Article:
World wealth: some is hidden offshore

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I've had a first quick look at the World Wealth Report for 2008, published this week. The headlines are:

• 10.1 million individuals worldwide held at least US$1 million in financial assets, an increase of 6.0% over 2006
• Global HNWI wealth totaled US$40.7 trillion, a 9.4% gain from 2006, with average HNWI wealth surpassing US$4 million for the first time
• The Ultra-HNWI "wealth band" experienced the strongest growth, gaining 8.8% in population size and 14.5% in accumulated wealth
• Emerging markets, especially those in the Middle East and Latin America, scored the greatest regional HNWI population gains
• India, China and Brazil had the highest HNWI population growth at the country level
• HNWI financial wealth is projected to reach US$59.1 trillion by 2012, advancing at an annual growth rate of 7.7%

What these figures show is that, put simply, the wealthiest are getting wealthier and the most wealthy of all are pulling even further ahead of the pack. It is a trend that we have long known and predicted.

There are more stories to tell though. Most especially, offshore is hardly mentioned in the report. Ever since the Tax Justice Network used this report as one of the sources for its own report entitled "The Price of Offshore" no data on the proportion of assets held offshore has been mentioned in the World Wealth Report. I do not think that a coincidence.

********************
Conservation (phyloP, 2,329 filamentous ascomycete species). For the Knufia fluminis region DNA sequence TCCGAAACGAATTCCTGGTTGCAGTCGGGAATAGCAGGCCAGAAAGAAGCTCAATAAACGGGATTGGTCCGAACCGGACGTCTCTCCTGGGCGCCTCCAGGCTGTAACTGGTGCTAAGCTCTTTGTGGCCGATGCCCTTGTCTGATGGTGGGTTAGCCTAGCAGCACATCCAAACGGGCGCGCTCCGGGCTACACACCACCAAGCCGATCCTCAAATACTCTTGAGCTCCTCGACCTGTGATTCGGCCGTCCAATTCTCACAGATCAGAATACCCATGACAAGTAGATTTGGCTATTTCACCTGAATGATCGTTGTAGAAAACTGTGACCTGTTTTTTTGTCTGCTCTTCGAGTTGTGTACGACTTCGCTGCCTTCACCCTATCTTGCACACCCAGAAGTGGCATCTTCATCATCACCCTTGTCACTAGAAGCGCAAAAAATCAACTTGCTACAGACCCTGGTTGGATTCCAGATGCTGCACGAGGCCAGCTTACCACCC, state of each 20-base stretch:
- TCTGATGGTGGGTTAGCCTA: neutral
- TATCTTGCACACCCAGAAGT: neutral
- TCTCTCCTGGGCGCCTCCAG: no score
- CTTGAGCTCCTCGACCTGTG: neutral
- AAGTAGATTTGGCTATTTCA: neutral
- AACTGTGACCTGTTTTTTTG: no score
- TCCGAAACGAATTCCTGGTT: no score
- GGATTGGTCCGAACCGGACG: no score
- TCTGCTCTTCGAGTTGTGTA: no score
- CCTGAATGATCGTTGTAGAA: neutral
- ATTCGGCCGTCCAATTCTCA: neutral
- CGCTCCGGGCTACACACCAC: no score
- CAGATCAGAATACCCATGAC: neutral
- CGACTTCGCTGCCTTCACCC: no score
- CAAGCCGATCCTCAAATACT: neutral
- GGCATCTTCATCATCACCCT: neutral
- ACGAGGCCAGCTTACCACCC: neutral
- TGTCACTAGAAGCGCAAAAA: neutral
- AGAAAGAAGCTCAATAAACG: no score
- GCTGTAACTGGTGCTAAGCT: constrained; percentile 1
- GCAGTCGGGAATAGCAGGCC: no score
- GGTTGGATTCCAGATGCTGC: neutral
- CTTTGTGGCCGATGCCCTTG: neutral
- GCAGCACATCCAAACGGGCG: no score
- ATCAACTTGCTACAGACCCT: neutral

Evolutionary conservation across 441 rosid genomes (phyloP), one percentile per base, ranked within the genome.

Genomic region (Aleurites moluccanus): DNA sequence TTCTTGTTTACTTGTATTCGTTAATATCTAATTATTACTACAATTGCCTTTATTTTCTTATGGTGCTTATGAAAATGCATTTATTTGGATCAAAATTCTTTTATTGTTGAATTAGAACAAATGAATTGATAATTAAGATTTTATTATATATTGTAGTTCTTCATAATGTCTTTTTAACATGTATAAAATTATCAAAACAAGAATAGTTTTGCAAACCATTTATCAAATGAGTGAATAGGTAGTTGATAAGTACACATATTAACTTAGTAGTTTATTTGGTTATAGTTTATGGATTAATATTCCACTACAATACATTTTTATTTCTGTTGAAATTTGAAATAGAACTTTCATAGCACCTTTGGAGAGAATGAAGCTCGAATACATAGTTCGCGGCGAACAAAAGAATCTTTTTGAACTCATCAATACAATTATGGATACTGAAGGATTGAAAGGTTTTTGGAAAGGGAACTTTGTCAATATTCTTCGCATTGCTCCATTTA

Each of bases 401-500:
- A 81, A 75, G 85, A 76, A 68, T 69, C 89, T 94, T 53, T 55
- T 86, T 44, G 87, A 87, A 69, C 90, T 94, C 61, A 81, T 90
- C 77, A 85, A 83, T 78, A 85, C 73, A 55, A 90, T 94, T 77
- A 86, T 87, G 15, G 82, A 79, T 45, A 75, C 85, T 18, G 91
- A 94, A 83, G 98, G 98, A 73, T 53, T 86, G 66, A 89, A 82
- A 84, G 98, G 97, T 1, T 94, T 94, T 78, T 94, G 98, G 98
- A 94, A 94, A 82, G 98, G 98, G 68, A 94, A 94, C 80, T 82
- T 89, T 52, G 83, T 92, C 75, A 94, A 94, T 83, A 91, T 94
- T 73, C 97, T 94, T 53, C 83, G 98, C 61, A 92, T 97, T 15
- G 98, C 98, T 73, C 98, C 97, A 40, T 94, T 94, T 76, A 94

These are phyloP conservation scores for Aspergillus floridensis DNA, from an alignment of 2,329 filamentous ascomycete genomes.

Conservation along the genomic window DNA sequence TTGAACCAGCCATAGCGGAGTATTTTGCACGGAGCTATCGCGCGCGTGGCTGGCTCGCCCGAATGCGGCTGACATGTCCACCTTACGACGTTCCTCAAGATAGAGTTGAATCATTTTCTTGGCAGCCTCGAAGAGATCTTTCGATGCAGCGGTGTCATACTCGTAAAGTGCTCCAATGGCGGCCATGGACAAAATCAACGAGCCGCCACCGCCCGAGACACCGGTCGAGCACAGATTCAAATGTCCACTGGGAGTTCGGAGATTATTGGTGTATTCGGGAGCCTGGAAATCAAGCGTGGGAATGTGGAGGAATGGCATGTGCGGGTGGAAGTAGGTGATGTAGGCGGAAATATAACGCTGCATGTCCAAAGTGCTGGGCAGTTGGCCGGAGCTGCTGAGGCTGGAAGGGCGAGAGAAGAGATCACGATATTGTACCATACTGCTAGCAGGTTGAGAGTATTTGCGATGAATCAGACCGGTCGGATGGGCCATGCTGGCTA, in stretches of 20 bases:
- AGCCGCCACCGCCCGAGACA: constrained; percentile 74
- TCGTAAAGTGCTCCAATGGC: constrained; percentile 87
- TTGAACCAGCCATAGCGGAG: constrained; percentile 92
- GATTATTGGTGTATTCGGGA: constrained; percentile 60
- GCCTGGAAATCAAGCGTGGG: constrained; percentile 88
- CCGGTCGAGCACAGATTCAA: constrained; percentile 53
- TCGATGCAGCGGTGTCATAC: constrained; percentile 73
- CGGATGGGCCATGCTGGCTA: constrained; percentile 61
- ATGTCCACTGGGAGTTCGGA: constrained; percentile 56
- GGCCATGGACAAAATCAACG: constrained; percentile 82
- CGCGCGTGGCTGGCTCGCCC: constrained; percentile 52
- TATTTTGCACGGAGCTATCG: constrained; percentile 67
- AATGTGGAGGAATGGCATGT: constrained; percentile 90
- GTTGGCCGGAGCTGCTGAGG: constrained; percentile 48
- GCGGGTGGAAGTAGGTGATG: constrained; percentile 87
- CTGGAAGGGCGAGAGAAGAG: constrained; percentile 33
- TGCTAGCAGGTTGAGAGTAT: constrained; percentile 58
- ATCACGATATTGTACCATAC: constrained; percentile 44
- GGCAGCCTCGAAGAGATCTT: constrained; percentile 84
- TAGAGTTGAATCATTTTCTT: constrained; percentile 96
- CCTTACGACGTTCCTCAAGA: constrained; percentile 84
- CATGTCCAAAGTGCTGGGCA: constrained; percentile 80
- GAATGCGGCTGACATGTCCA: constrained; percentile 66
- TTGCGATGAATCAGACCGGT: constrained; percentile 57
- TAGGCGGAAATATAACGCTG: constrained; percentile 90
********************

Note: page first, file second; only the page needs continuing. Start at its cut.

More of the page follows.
That said, Cap Gemini and Merrill Lynch both recognise that offshore exists. More than that, they know and recognise that it is used for tax evasion. As they say in the report:

The financial asset wealth figures we publish includes the values of private equity holdings stated at book value as well as all forms of publicly quoted equities, bonds, funds and cash deposits. It excludes collectibles, consumables, consumer durables and real estate used for primary residences. Offshore investments are theoretically accounted for, but only insofar as countries are able to make accurate estimates of relative flows of property and investment in and out of their jurisdictions. We accommodate undeclared savings in the report.

I added the emphasis, but the point is vital. We are currently seeing tax havens make claim that they are now entirely clean and transparent. As Cap Gemini and Merrill Lynch explicitly recognise in making this comment, that is not true and there remains a significant problem of undeclared savings amongst the HNWI community.

Those who like to pretend otherwise are not just dissembling, they are just not telling the truth.